He described the Taliban’s ’20 year struggle for freedom, emancipating the country form occupation,’ and said of the recent incursion: ‘This was our right, we have achieved our right, I would like to thank God for bringing us to this stage.’
There have also been concerns that the Taliban would restrict media and journalists within the country. Mujahid also attempted to allay those fears in Tuesdays conference.
‘I would like to assure the media that we are committed to the media within our cultural frameworks’, Mujahid said. ‘Private media can continue to be free and independent.
‘Islam is very important in our country… Therefore Islamic values should be taken into account when it comes to the media, to developing your programmes.
Taliban spokesperson Zabihullah Mujahid answers press members questions as he holds a press conference in Kabul, Afghanistan
The same group of women started protesting this morning, demanding the extremist group does not ‘eliminate’ women from society but were not approached by Taliban fighters until the afternoon
‘Impartiality of the media is very important, they can critique our work so that we can improve. But the media should not work against us’, he added.
Mujahid put particular emphasis on people being safe under the new Taliban regime, and that thing would be different from over two decades ago.
‘In your homes, nobody is going to harm you, nobody is going to be interrogated or chased, those who have knocked on doors to inspect houses are abusers, they are going to be pursued and investigated,’ he said.
‘Thousands of soldiers who fought us for 20 years, after the end of occupation, they have been pardoned. Those who are at the airport waiting, when they come back to their homes, they will be safe… we want to give them confidence.’
The Taliban’s spokesman said that the group has pardoned everybody for the stability and peace of Afghanistan,’ and said any harm caused in the recent incursion was ‘one of the side effects of conflict’.
‘A huge occupying force was defeated, it was impossible for us to emancipate the country, without injuries, without harms, without hurts.
‘Animosities have come to an end, we want to live peacefully, we don’t want any internal enemies or external enemies.’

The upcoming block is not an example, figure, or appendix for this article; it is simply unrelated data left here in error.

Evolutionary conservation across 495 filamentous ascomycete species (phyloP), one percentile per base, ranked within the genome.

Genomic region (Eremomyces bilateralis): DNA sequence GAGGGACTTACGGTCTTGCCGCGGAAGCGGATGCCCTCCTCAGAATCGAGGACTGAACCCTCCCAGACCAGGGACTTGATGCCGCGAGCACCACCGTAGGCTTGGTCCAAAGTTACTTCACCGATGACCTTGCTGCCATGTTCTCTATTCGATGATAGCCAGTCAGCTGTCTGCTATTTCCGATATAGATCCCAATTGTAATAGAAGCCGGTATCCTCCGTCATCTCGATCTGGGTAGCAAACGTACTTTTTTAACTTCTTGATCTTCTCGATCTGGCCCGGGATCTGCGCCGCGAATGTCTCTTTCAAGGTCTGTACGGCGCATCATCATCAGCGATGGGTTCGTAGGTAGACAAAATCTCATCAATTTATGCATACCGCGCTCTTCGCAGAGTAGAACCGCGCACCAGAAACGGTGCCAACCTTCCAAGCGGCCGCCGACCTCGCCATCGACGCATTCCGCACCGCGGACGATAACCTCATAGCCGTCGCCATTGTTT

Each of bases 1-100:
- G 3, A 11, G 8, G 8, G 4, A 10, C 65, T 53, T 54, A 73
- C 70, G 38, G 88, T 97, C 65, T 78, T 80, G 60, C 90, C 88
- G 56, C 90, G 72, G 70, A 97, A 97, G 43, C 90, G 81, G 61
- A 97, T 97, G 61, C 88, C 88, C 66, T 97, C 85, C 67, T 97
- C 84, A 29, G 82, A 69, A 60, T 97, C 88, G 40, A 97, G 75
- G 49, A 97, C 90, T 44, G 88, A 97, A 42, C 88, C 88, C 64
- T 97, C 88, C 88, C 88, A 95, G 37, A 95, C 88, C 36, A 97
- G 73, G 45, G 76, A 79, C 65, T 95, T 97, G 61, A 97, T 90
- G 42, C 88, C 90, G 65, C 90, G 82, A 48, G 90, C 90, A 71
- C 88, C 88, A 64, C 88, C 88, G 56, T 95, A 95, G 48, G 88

Mujahid said that the country was at a ‘historic stage’, with consultation over the creation of the new ‘inclusive’ government to be completed soon. He also said that while there had been some riots involving people who ‘wanted to abuse the situation,’ he assured Kabul’s residents they would be protected.
He also signalled the Taliban might invite countries to return to their embassies after frantic efforts were made in the last few days by many western countries to embassy evacuate staff from the city.
‘The security of embassies is crucially important to us. The areas where there are embassies will have complete security,’ he said.
Despite the obvious PR campaign, terrified families in Kabul today handed red and white roses to the Taliban fighters who have taken their city – as they desperately tried to build bridges with them.
Footage of the men and boys approaching the armed members showed them handing the symbolic coloured flowers.
In Afghani culture red roses symbolise friendship, while the white blooms mean forgiveness.
Ironically the flowers were nearly wiped out during the last Taliban regime when gardens were left neglected.
The handing of the roses was a last gamble of families in Kabul who are anxiously waiting to see how rule under the Islamists will look.
With little else to urge compassion from them, mothers and fathers are hoping the gesture will encourage mercy.
The peaceful act is in stark contrast to the actions of Taliban fighters marauding the capital city.
They have been targeting pro-West men and women and knocking on doors to take them away.